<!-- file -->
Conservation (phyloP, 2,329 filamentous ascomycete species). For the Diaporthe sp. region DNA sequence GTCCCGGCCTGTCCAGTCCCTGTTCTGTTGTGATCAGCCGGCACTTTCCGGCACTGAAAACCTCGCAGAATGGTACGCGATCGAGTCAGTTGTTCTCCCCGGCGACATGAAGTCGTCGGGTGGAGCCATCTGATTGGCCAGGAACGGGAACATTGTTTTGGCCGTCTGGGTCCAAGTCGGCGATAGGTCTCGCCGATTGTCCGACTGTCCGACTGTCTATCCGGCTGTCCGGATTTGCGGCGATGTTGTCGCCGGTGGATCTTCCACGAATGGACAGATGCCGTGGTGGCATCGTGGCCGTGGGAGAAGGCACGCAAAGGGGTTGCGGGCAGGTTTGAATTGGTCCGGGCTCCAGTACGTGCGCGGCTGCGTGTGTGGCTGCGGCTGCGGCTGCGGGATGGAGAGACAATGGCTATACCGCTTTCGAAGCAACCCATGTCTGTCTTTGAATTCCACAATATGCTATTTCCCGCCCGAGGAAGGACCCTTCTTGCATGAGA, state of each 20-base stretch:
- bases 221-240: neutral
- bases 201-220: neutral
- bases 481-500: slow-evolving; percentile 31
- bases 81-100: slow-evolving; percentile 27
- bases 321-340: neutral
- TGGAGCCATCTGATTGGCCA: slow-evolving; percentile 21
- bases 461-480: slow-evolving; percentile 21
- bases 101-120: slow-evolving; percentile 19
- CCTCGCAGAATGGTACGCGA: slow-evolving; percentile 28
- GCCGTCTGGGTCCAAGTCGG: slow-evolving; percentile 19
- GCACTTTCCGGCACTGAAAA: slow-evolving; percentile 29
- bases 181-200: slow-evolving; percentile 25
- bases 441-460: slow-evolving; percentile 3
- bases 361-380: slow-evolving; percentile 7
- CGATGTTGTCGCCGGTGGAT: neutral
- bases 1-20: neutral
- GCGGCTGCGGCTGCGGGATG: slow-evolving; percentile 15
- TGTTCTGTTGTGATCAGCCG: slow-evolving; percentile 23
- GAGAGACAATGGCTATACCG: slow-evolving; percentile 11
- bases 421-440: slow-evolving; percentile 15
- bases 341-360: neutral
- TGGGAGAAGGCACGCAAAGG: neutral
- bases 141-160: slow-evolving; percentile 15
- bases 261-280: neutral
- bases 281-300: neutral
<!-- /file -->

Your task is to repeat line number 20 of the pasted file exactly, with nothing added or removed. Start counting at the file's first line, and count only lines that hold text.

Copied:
- GAGAGACAATGGCTATACCG: slow-evolving; percentile 11